UNC Charlotte police officer Jerry Lecomte stood across from the Student Union and offered passersby a little experiment: Put on the red goggles, then pick up the slips of paper on the ground with the pincer.
It sounded easy to most – until they tried it.
One by one, each student miscalculated and clumsily squeezed the pincer’s grip an inch to the left or an inch to the right.
After five years on the campus police force, Lecomte knows how to grab the attention of college students – like using goggles with lenses that mimic a person’s level of impairment after a few drinks.
“I can stand here all day and tell them they can’t drink and drive,” he said. “But I’d rather provide them with the goggles and say, ‘Here, you decide. Is this the way you would want to be driving on campus, off campus, (or) on the highway?’”
UNCC has 45 sworn police officers with authority on and off school grounds. The uniqueness of serving on a college campus, as opposed to in a city or a town, doesn’t escape cops like Lecomte.
“It’s almost like a fountain of youth,” he said as crowds of young students rushed by. “The population never ages.”
Each year students come to campus and set up their homes-away-from-home in dorm rooms across the university. Most are on their own in a new town and away from their parents for the first time.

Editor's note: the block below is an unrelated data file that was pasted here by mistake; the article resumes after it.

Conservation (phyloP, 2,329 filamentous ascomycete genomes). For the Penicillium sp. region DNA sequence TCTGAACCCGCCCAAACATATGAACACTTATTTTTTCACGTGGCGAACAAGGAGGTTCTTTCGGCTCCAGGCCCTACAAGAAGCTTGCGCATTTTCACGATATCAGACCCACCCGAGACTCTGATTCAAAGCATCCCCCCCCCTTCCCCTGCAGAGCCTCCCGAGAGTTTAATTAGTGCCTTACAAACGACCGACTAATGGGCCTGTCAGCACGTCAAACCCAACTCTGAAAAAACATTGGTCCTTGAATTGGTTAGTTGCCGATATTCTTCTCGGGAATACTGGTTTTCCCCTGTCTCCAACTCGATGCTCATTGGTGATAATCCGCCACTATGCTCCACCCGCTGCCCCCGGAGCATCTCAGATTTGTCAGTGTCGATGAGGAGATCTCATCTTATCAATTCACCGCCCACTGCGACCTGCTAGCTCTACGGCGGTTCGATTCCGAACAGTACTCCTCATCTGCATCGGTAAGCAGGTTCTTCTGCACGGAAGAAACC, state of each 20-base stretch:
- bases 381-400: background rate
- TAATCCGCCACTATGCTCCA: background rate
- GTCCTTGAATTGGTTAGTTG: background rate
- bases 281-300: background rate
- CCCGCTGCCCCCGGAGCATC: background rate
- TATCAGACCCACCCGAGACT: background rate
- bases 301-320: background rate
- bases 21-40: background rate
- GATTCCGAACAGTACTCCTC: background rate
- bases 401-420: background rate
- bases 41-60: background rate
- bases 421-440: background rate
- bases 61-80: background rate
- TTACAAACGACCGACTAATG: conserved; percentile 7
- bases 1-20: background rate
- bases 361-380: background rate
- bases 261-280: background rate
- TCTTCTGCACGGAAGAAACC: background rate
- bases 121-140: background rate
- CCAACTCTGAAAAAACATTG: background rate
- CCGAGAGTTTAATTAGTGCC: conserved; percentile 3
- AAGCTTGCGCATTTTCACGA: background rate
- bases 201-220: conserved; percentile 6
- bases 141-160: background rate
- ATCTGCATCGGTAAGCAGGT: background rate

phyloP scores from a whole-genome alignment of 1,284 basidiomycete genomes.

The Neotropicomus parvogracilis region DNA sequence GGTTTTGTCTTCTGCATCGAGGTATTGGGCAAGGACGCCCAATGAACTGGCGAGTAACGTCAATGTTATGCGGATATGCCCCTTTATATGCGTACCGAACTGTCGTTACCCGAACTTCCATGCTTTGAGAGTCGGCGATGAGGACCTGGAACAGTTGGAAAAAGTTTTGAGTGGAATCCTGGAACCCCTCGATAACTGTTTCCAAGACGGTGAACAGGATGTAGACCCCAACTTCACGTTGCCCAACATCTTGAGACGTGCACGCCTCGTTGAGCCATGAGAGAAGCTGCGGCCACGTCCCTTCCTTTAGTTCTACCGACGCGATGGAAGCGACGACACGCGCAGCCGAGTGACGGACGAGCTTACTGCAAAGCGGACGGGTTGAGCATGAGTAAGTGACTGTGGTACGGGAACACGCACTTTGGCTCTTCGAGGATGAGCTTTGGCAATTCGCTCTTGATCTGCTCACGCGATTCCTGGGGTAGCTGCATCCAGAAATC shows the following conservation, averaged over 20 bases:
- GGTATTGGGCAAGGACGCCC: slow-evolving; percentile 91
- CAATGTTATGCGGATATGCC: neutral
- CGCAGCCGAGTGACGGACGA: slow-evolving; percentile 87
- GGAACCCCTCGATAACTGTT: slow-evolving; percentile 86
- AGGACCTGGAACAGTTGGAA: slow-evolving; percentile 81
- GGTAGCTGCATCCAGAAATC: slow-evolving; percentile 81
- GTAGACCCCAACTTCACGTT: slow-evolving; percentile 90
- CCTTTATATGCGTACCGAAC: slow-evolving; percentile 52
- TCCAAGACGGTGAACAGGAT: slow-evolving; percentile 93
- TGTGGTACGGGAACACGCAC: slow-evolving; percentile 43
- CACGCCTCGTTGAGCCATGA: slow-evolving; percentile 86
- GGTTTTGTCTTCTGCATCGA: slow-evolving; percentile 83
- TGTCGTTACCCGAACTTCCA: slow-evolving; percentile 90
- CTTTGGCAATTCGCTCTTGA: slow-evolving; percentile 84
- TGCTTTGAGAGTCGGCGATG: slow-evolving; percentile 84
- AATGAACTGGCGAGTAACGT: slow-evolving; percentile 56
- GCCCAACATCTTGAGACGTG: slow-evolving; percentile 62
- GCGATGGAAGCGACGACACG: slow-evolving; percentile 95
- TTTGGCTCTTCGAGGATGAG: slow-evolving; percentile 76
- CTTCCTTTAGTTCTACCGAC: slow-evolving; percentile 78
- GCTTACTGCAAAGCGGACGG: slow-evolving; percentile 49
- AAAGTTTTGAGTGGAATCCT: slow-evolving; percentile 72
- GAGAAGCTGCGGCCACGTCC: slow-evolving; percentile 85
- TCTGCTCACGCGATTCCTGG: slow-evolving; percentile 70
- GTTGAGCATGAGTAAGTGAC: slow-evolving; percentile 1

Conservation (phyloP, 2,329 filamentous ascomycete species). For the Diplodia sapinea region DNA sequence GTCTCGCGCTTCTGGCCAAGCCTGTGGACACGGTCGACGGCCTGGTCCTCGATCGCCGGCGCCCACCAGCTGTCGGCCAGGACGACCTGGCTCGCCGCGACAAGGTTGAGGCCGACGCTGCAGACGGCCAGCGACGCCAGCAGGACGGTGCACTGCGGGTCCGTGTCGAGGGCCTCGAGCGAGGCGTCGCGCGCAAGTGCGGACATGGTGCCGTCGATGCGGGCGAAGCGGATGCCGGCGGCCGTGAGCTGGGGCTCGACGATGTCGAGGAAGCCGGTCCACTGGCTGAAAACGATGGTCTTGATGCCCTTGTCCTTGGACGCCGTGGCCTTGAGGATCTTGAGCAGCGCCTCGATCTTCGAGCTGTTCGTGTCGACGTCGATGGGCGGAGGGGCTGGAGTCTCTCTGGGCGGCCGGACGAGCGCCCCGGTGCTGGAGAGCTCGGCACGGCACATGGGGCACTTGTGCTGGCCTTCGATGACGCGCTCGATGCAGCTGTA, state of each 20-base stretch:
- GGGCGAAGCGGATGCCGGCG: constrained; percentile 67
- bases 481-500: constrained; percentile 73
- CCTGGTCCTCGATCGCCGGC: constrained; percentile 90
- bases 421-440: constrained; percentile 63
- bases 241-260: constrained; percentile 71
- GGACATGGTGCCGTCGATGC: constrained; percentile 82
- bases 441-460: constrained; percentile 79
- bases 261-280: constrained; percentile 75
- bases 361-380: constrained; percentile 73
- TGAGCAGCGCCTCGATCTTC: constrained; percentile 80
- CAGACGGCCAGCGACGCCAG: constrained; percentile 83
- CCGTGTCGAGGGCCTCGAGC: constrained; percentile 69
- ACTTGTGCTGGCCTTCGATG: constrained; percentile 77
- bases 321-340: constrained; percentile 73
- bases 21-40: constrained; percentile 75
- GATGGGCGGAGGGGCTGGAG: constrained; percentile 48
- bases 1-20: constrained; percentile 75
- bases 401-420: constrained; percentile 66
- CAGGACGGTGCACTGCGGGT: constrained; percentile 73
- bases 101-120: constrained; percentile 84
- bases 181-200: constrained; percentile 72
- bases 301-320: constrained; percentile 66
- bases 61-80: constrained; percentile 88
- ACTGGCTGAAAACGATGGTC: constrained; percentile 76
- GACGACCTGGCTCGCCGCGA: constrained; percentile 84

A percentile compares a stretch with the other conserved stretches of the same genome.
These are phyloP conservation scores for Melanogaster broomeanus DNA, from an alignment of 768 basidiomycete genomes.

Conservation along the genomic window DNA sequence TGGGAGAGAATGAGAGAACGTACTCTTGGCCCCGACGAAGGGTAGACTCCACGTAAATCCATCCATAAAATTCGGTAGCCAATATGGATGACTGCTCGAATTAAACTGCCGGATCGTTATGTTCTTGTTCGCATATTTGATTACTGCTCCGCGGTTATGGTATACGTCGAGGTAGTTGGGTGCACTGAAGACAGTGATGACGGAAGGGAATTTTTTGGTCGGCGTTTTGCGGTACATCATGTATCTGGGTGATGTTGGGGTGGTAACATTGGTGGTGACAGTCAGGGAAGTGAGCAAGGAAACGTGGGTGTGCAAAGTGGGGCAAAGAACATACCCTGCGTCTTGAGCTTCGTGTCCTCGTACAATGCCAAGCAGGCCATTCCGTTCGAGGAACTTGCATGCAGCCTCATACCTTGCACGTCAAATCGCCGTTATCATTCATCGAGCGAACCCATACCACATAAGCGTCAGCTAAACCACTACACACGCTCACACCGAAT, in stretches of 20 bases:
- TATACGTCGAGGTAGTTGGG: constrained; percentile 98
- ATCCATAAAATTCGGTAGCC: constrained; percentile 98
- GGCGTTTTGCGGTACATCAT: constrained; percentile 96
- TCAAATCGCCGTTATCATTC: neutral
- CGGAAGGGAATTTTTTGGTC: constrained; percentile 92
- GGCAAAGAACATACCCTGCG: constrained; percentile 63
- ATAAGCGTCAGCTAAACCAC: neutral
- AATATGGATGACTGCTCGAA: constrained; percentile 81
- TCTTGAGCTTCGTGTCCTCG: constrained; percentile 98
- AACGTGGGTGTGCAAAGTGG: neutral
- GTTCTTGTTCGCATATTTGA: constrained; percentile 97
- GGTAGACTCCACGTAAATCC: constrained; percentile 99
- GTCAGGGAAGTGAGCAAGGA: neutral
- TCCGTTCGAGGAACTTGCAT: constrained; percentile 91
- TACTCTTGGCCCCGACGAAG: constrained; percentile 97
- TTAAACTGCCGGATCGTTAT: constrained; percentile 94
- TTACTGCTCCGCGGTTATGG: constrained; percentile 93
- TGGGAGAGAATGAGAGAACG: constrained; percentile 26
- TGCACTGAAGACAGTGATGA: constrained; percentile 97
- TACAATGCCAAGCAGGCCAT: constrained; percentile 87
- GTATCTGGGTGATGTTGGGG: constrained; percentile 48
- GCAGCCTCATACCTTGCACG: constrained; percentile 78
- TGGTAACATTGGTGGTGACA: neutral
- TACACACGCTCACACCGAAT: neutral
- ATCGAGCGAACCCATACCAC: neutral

Part of Lecomte’s job is to make sure they stay safe by making wise decisions.
“It’s not about how many arrests we can make,” he said. “It’s not about how many tickets we can write. It’s about getting the students to see us as a good option and a good resource.”
A 2012 Department of Police and Public Safety crime statistics report showed 78.6 percent of the student population feels safer on campus than in previous years. Most report the high visibility of police – on bicycles, on foot, on Segways and in squad cars – as the main reason.
“I always see the police driving around,” said Krystal Carmichael, 19, who lives in Miltimore Hall. “You definitely feel their presence.”
Crime on campus has decreased in many categories over the years. The report also showed the number of criminal offenses dropped from 644 in 2010 to 414 in 2011, a 35.7 percent decrease, and the lowest number of reported offenses since 2003.
Theft of opportunity remains the biggest issue on campus.
“Students leave property unattended, unlocked or unsecured, and someone else may find a need for that property and steal it,” said Lecomte.
To combat the issue, campus police launched Operation ID in 2010, a free engraving service for plastic or metal items such as laptops, iPads, calculators and bikes.
Use of the program has grown. In its first year, only 44 students used the service; last year more than 200 students had at least one item engraved.
Lecomte said the numbers this year would easily surpass those from last year.
“We were out here yesterday and had probably 15 requests or better,” he said.
With each event like Operation ID, he works to meet as many students as he can because he knows time is limited.
“In a town, you may have 30 years to get to know your population,” said Leconte. “We typically have four to five years, and then we got a new batch of students.”